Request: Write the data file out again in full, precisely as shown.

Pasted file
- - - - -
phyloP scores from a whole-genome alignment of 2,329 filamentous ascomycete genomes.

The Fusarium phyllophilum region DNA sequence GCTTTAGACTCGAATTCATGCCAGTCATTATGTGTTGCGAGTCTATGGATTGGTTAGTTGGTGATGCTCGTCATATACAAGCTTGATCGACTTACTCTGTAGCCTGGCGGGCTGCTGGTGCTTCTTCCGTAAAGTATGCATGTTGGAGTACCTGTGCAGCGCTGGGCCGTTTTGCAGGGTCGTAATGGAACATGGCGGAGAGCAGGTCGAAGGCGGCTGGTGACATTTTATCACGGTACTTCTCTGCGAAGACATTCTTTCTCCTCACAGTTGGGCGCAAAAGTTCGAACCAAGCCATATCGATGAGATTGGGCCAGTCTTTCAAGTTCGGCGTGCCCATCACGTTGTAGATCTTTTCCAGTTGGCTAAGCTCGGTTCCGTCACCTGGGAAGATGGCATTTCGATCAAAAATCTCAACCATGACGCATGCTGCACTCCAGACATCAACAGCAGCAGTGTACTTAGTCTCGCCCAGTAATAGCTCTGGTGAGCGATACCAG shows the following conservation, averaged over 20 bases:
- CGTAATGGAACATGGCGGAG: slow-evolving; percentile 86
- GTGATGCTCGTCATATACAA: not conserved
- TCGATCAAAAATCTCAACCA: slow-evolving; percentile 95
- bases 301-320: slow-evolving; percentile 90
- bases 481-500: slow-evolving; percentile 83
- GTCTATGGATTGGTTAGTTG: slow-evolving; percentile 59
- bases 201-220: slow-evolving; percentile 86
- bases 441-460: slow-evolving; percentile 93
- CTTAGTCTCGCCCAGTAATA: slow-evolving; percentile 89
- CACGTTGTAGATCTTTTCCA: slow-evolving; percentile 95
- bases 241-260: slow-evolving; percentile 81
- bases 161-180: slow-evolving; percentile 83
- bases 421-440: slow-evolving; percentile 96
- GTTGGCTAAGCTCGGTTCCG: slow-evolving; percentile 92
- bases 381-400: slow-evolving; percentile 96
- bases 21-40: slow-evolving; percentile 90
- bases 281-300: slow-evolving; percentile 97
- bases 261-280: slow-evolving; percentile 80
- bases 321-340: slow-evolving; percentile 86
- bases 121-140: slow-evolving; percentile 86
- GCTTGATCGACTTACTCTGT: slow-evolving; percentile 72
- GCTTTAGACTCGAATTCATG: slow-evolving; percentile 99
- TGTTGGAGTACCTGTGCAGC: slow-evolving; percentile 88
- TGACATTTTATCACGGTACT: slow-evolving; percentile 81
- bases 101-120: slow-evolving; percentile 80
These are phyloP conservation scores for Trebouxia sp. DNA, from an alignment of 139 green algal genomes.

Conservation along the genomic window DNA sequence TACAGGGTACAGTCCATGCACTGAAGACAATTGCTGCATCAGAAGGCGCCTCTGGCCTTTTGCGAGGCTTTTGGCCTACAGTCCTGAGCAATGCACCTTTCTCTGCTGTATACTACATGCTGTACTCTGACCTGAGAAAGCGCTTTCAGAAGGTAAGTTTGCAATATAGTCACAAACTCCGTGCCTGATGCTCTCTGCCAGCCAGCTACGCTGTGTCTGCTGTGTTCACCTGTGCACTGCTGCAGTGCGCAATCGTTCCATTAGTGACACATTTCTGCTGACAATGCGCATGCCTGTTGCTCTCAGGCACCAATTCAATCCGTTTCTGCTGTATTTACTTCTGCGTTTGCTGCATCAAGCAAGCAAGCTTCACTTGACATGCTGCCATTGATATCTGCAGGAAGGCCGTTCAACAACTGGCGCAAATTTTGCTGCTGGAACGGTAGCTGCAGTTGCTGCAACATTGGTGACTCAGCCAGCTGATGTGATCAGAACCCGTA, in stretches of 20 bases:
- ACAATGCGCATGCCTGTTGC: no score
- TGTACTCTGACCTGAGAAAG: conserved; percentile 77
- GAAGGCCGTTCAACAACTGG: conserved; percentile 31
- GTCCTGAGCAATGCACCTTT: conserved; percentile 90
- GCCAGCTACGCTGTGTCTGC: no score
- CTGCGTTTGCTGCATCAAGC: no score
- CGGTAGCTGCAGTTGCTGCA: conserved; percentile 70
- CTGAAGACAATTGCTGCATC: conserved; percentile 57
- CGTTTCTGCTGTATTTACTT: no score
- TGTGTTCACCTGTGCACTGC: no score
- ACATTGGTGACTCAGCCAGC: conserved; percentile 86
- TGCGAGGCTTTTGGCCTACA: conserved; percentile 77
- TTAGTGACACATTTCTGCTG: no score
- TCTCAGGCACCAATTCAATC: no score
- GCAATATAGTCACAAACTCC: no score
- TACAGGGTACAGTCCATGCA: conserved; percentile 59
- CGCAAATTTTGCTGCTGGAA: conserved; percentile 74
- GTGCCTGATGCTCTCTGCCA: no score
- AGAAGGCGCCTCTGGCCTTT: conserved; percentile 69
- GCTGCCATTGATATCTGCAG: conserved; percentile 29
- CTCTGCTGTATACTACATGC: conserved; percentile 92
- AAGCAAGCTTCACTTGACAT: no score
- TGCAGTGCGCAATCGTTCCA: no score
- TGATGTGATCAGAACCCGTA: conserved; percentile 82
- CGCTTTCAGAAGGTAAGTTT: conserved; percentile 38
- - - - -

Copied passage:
phyloP scores from a whole-genome alignment of 2,329 filamentous ascomycete genomes.

The Fusarium phyllophilum region DNA sequence GCTTTAGACTCGAATTCATGCCAGTCATTATGTGTTGCGAGTCTATGGATTGGTTAGTTGGTGATGCTCGTCATATACAAGCTTGATCGACTTACTCTGTAGCCTGGCGGGCTGCTGGTGCTTCTTCCGTAAAGTATGCATGTTGGAGTACCTGTGCAGCGCTGGGCCGTTTTGCAGGGTCGTAATGGAACATGGCGGAGAGCAGGTCGAAGGCGGCTGGTGACATTTTATCACGGTACTTCTCTGCGAAGACATTCTTTCTCCTCACAGTTGGGCGCAAAAGTTCGAACCAAGCCATATCGATGAGATTGGGCCAGTCTTTCAAGTTCGGCGTGCCCATCACGTTGTAGATCTTTTCCAGTTGGCTAAGCTCGGTTCCGTCACCTGGGAAGATGGCATTTCGATCAAAAATCTCAACCATGACGCATGCTGCACTCCAGACATCAACAGCAGCAGTGTACTTAGTCTCGCCCAGTAATAGCTCTGGTGAGCGATACCAG shows the following conservation, averaged over 20 bases:
- CGTAATGGAACATGGCGGAG: slow-evolving; percentile 86
- GTGATGCTCGTCATATACAA: not conserved
- TCGATCAAAAATCTCAACCA: slow-evolving; percentile 95
- bases 301-320: slow-evolving; percentile 90
- bases 481-500: slow-evolving; percentile 83
- GTCTATGGATTGGTTAGTTG: slow-evolving; percentile 59
- bases 201-220: slow-evolving; percentile 86
- bases 441-460: slow-evolving; percentile 93
- CTTAGTCTCGCCCAGTAATA: slow-evolving; percentile 89
- CACGTTGTAGATCTTTTCCA: slow-evolving; percentile 95
- bases 241-260: slow-evolving; percentile 81
- bases 161-180: slow-evolving; percentile 83
- bases 421-440: slow-evolving; percentile 96
- GTTGGCTAAGCTCGGTTCCG: slow-evolving; percentile 92
- bases 381-400: slow-evolving; percentile 96
- bases 21-40: slow-evolving; percentile 90
- bases 281-300: slow-evolving; percentile 97
- bases 261-280: slow-evolving; percentile 80
- bases 321-340: slow-evolving; percentile 86
- bases 121-140: slow-evolving; percentile 86
- GCTTGATCGACTTACTCTGT: slow-evolving; percentile 72
- GCTTTAGACTCGAATTCATG: slow-evolving; percentile 99
- TGTTGGAGTACCTGTGCAGC: slow-evolving; percentile 88
- TGACATTTTATCACGGTACT: slow-evolving; percentile 81
- bases 101-120: slow-evolving; percentile 80
These are phyloP conservation scores for Trebouxia sp. DNA, from an alignment of 139 green algal genomes.

Conservation along the genomic window DNA sequence TACAGGGTACAGTCCATGCACTGAAGACAATTGCTGCATCAGAAGGCGCCTCTGGCCTTTTGCGAGGCTTTTGGCCTACAGTCCTGAGCAATGCACCTTTCTCTGCTGTATACTACATGCTGTACTCTGACCTGAGAAAGCGCTTTCAGAAGGTAAGTTTGCAATATAGTCACAAACTCCGTGCCTGATGCTCTCTGCCAGCCAGCTACGCTGTGTCTGCTGTGTTCACCTGTGCACTGCTGCAGTGCGCAATCGTTCCATTAGTGACACATTTCTGCTGACAATGCGCATGCCTGTTGCTCTCAGGCACCAATTCAATCCGTTTCTGCTGTATTTACTTCTGCGTTTGCTGCATCAAGCAAGCAAGCTTCACTTGACATGCTGCCATTGATATCTGCAGGAAGGCCGTTCAACAACTGGCGCAAATTTTGCTGCTGGAACGGTAGCTGCAGTTGCTGCAACATTGGTGACTCAGCCAGCTGATGTGATCAGAACCCGTA, in stretches of 20 bases:
- ACAATGCGCATGCCTGTTGC: no score
- TGTACTCTGACCTGAGAAAG: conserved; percentile 77
- GAAGGCCGTTCAACAACTGG: conserved; percentile 31
- GTCCTGAGCAATGCACCTTT: conserved; percentile 90
- GCCAGCTACGCTGTGTCTGC: no score
- CTGCGTTTGCTGCATCAAGC: no score
- CGGTAGCTGCAGTTGCTGCA: conserved; percentile 70
- CTGAAGACAATTGCTGCATC: conserved; percentile 57
- CGTTTCTGCTGTATTTACTT: no score
- TGTGTTCACCTGTGCACTGC: no score
- ACATTGGTGACTCAGCCAGC: conserved; percentile 86
- TGCGAGGCTTTTGGCCTACA: conserved; percentile 77
- TTAGTGACACATTTCTGCTG: no score
- TCTCAGGCACCAATTCAATC: no score
- GCAATATAGTCACAAACTCC: no score
- TACAGGGTACAGTCCATGCA: conserved; percentile 59
- CGCAAATTTTGCTGCTGGAA: conserved; percentile 74
- GTGCCTGATGCTCTCTGCCA: no score
- AGAAGGCGCCTCTGGCCTTT: conserved; percentile 69
- GCTGCCATTGATATCTGCAG: conserved; percentile 29
- CTCTGCTGTATACTACATGC: conserved; percentile 92
- AAGCAAGCTTCACTTGACAT: no score
- TGCAGTGCGCAATCGTTCCA: no score
- TGATGTGATCAGAACCCGTA: conserved; percentile 82
- CGCTTTCAGAAGGTAAGTTT: conserved; percentile 38